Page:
Destocking as Drought in Kenya Bites Harder
Destocking is an exercise that the Kenya Red Cross Society (KRCS) has taken up -through funding from the International Federation of the Red Cross and Red Crescent (IFRC), with an aim of supporting drought affected communities who are currently losing their cattle due to the biting drought that has hit various parts of the country.
The exercise that has so far taken place in the North Eastern and Coast regions, kicked off in December 2016.
The ongoing drought has affected more than 1.3million in the arid and semi-arid areas of Kenya with more than 21,000 people currently in need of food assistance. Eleven counties are at alarm stage namely: Garissa, Lamu, Kilifi, Kwale, Mandera, Marsabit, Turkana, Isiolo, West Pokot, Samburu and Tana River. The drought situation has affected not just the human population but the livestock population too with a livestock mortality rate of 5%. Malnutrition rate on the other hand has risen to level of 15% which is considered critical.
Among the individuals who have benefited from this exercise is 22 year old Shukry Abdullahi a resident of Dukanotu village in Tana River County. Shukry has 10 children in her household three of whom are under the age of five. “The beef I have received today will feed my household for at least three days,” Shukri said. “You know my co wife died last year and left behind six children who are currently under my care,” she added.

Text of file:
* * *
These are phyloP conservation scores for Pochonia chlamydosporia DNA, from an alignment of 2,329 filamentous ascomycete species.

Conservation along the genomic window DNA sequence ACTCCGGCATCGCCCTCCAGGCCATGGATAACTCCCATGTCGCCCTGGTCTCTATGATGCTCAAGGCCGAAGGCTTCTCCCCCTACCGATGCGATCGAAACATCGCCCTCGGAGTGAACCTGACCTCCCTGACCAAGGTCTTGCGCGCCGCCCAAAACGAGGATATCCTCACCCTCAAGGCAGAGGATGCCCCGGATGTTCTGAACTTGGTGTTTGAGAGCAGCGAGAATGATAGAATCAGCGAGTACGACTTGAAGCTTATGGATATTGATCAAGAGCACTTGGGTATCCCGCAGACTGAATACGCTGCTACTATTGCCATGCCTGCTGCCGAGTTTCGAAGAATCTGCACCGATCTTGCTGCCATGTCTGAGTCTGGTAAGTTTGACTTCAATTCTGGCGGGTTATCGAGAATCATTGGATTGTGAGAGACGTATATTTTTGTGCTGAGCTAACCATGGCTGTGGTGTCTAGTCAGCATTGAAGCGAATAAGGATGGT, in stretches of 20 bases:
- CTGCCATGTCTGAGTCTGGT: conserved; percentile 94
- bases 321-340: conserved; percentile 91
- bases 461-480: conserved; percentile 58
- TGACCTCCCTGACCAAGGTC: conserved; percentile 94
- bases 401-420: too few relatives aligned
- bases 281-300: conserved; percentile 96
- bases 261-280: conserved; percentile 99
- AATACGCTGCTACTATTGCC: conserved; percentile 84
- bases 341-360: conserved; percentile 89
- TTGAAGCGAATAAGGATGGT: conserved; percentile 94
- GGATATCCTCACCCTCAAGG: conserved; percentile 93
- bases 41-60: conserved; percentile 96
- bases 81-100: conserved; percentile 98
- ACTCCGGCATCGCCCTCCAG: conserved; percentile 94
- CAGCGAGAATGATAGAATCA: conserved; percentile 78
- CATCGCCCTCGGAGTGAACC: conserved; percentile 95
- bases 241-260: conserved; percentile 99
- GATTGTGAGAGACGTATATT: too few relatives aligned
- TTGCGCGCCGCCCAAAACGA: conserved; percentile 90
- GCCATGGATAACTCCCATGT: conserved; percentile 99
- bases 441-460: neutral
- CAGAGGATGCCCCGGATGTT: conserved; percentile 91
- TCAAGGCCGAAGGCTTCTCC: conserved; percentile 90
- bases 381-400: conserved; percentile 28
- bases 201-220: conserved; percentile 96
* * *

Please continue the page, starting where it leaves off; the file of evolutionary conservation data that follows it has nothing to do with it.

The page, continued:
Shukry has lost four of her eight goats to the drought and is afraid that if nothing much is done to support the communities affected, the situation will get worse. “My husband is unemployed and so we depend a lot on our cattle for our livelihood,” she said.
It is estimated that over 14% of the population in Tana River County depend on livestock for income and food. These communities value their cattle and are considered them a critical financial asset providing food (milk, meat, blood and eggs) and income (through sale, barter, transport, draught power and work hire). They are also a significant social assets playing a key role in building and consolidating social relationships and networks within traditional social groups.
The Destocking is aimed at removing the affected animals before they become emaciated, lose their value, die or pose a risk of public health. The exercise enable pastoralists to salvage some capital from their livestock at risk, support families with cash to meet their food needs and other basic needs, relieve pressure on scarce water and pasture resources and protect their livelihoods and strengthen the community’s ability to recover from the short and long effects of the drought. Direct beneficiaries include the most vulnerable mainly orphans, people living with disability, the elderly and the chronically ill.
The exercise involves KRCS engaging the community to buy weak cattle from willing pastoralists at an agreed price of 15,000 Kenya Shillings per cow and 5000 Kenya Shillings for goats and sheep. Once the meat is distributed to households, they are advised to take immediate action in preservation which is mainly done through boiling, salting or drying.
By Florence Ogola